All metric learning approaches must define a relationship between similarity and distance, which prescribes neighbourhood structure. The corresponding training algorithm, then, learns a transformation to a representation space where this property is obeyed. In existing approaches, similarity has been canonically defined a-priori by integrating available supervised knowledge. The most common is semantic, informed by class labels. Finer assignment of neighbourhood structure is enabled with access to additional prior information, such as similarity ranking (Wang et al., 2014) and hierarchical class taxonomy (Verma et al., 2012).
In practice, however, the only available supervision is often in the form of class labels. In this case, a ubiquitous solution is to enforce semantic similarity: examples of each class are demanded to be tightly clustered together, far from examples of other classes (for example, Schroff et al. (2015); Norouzi et al. (2012); Globerson & Roweis (2006); Chopra et al. (2005)). However, this collapses intra-class variation and does not embrace shared structure between different classes. Hence, this imposes too strong of a requirement, as each class is assumed to be captured by a single mode.
This issue is well-known, and has motivated the notion of local similarity: each example is designated only a small number of target neighbours of the same class (Weinberger & Saul, 2009; Qian et al., 2015; Hadsell et al., 2006). In existing work, these target neighbours are determined prior to training: they are retrieved based on distances in the original input space, and after which are never updated again. Ironically, this is in contradiction with our fundamental assumption which motivated us to pursue a DML approach in the first place. Namely, we want to learn a metric because we cannot trust distances in our original input space — but on the other hand define target similarity using this exact metric that cannot be trusted! Thus, although this approach has the good intentions of encoding similarity into our representation, it harms intra-class variation and inter-class similarity by enforcing unreasonable proximity relationships. Apart from its information preservation ramifications, achieving predefined separation requires significant effort, which results in inefficiencies during training time.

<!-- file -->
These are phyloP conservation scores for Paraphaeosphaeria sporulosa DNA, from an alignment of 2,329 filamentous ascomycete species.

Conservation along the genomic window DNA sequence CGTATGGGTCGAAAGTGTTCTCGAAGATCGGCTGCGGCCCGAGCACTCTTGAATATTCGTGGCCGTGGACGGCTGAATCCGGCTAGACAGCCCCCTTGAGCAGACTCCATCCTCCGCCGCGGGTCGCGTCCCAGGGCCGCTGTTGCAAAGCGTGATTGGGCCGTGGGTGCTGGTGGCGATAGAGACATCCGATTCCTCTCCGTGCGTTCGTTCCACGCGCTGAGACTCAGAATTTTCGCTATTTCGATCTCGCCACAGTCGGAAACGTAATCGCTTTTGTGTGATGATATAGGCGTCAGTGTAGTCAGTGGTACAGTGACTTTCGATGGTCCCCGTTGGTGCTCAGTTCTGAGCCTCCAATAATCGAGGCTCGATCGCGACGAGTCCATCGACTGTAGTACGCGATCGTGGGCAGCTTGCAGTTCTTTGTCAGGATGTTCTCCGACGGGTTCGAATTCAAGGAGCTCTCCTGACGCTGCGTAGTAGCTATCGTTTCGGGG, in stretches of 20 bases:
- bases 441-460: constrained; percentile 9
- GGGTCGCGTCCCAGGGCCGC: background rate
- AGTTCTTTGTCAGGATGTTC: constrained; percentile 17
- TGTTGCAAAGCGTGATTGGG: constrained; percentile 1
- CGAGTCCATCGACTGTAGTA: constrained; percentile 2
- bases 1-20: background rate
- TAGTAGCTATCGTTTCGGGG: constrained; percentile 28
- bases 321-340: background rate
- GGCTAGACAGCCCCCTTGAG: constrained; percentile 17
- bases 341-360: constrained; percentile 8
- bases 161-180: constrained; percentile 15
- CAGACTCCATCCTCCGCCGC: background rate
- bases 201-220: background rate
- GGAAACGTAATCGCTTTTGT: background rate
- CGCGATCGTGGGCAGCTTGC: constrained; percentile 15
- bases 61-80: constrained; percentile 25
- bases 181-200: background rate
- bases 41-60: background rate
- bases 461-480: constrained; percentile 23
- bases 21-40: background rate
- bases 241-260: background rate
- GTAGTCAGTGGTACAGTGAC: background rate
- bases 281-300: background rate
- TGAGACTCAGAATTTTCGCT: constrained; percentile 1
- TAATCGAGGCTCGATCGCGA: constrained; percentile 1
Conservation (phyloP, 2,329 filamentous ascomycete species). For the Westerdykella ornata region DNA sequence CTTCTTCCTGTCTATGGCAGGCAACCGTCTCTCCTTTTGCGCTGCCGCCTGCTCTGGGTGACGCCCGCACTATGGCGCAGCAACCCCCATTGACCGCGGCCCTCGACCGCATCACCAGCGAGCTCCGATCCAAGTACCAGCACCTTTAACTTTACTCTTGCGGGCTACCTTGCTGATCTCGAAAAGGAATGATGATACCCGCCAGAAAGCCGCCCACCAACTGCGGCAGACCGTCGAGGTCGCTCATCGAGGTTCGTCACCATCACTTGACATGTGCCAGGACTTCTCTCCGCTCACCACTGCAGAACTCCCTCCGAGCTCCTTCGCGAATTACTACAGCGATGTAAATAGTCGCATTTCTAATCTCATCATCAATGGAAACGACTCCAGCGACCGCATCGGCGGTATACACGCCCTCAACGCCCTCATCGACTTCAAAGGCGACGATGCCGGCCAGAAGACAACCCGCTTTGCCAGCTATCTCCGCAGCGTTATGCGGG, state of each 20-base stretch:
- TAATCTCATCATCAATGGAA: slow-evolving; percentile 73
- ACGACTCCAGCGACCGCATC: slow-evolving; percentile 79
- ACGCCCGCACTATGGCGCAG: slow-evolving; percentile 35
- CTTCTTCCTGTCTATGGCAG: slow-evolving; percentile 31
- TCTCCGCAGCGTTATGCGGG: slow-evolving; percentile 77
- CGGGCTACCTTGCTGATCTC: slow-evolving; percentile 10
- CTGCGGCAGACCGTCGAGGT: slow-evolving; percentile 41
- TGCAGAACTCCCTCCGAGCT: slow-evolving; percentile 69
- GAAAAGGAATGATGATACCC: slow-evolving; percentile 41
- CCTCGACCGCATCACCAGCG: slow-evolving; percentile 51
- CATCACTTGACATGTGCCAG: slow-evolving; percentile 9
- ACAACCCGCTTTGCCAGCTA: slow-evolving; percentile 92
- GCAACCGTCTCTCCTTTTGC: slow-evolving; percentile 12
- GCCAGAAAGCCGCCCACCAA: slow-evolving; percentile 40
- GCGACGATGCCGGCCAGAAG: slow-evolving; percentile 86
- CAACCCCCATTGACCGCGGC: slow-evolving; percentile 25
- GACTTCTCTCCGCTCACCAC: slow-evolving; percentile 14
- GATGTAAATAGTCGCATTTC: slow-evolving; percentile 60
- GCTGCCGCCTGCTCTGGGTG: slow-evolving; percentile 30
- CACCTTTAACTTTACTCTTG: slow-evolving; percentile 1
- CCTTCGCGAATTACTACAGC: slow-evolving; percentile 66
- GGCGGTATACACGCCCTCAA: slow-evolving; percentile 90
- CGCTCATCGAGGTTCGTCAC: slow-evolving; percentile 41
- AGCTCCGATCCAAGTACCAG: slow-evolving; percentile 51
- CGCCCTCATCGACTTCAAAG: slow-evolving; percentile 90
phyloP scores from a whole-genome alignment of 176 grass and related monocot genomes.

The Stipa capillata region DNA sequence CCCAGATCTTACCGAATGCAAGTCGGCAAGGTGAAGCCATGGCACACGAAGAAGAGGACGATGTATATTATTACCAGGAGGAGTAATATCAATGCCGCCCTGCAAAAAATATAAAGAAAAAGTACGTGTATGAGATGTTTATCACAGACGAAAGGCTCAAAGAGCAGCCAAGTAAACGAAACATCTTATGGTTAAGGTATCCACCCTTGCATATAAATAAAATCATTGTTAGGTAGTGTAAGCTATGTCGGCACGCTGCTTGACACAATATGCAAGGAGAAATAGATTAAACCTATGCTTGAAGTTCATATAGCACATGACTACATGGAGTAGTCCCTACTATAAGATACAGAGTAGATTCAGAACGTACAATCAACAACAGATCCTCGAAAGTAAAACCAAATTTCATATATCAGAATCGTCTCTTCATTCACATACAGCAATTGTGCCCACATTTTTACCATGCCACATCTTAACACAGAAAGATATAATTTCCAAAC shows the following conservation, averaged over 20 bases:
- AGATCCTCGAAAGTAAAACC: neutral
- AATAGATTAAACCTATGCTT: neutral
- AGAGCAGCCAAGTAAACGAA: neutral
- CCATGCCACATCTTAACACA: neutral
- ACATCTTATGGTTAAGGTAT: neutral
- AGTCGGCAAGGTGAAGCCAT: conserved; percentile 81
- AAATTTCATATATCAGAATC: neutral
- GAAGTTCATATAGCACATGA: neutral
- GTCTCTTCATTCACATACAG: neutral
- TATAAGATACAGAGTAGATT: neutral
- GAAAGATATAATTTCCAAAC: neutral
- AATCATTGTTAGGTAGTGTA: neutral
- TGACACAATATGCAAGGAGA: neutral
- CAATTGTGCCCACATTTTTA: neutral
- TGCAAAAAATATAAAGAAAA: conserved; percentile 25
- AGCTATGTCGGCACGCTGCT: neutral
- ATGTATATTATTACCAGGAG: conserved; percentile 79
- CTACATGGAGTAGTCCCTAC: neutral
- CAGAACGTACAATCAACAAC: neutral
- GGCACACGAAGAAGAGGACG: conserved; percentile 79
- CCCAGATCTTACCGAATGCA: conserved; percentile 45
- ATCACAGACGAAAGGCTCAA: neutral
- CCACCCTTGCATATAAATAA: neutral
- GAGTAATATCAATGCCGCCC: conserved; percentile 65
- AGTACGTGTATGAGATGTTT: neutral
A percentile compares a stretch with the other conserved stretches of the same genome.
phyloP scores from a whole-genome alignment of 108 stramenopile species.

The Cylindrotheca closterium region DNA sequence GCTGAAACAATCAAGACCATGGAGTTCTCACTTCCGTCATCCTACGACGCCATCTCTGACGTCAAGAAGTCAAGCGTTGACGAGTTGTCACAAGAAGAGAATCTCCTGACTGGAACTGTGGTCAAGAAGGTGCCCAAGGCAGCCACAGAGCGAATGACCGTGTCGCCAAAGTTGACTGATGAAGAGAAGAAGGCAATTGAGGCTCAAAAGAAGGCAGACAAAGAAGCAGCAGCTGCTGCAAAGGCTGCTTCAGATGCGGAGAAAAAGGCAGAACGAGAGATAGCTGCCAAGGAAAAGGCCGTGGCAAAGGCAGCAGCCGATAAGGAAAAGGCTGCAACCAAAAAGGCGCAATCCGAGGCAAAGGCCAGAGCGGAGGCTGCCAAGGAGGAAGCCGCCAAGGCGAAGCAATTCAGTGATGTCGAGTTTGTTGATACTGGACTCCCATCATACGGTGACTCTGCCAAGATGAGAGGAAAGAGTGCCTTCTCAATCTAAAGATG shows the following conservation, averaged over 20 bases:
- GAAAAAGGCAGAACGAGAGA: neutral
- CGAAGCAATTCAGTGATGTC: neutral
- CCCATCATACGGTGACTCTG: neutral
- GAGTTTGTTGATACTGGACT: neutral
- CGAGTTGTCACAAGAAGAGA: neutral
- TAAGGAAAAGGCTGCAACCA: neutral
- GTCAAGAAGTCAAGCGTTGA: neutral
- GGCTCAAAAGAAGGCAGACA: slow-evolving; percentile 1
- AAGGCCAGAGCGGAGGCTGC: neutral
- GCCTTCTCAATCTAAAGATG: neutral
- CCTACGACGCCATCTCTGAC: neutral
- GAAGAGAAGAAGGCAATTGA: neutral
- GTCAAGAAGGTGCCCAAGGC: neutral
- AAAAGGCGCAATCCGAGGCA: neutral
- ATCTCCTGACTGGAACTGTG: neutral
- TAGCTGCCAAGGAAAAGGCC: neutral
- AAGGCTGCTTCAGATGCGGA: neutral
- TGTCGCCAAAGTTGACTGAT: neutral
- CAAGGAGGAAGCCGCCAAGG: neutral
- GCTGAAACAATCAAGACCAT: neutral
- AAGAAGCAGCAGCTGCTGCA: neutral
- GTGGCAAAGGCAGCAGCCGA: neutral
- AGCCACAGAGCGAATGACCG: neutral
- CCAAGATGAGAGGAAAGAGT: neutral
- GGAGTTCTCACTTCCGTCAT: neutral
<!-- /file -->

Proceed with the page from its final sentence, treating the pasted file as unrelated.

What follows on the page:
Instead, what we ought to do is rather define similarity as function of distances of our representations — which lie in precisely the space sculpted for metric saliency. Since representations are adjusted continuously during training, it then follows that similarity must be defined adaptively. To that end, we must alternate between updating our representations, and refreshing our model which designates similarity as function of these. Visualizations of representations of different DML approaches can be found in a toy example in Figure 2.
Issue #2: objective formulation
Two very popular classes of DML approaches have stemmed from Triplet Loss (Weinberger & Saul, 2009) and Contrastive Loss (Hadsell et al., 2006). The outlined issues apply to both, but for simplicity of exposition we use triplet loss as an example. During its training, triplets consisting of a seed example, a “positive” example similar to the seed and a “negative” dissimilar example are sampled. Let us denote their representations as and for . Triplet loss then demands that the difference of distances of the representation of the seed to the negative and to the positive be larger than some pre-assigned margin constant :
where is the hinge function and the parameters of the map to representation space. The representations are often normalized to achieve scale invariance, and negative examples are mined in order to find margin violators (for example, Schroff et al. (2015); Norouzi et al. (2012)).
Objectives formulated in this spirit exhibit a short-sightedness. Namely, penalizing individual pairs or triplets of examples does not employ sufficient contextual insight of neighbourhood structure, and as such different triplet terms are not necessarily consistent. This hinders both the convergence rate as well as performance of these approaches. Moreover, the cubic growth of the number of triplets renders operation on these computationally inefficient.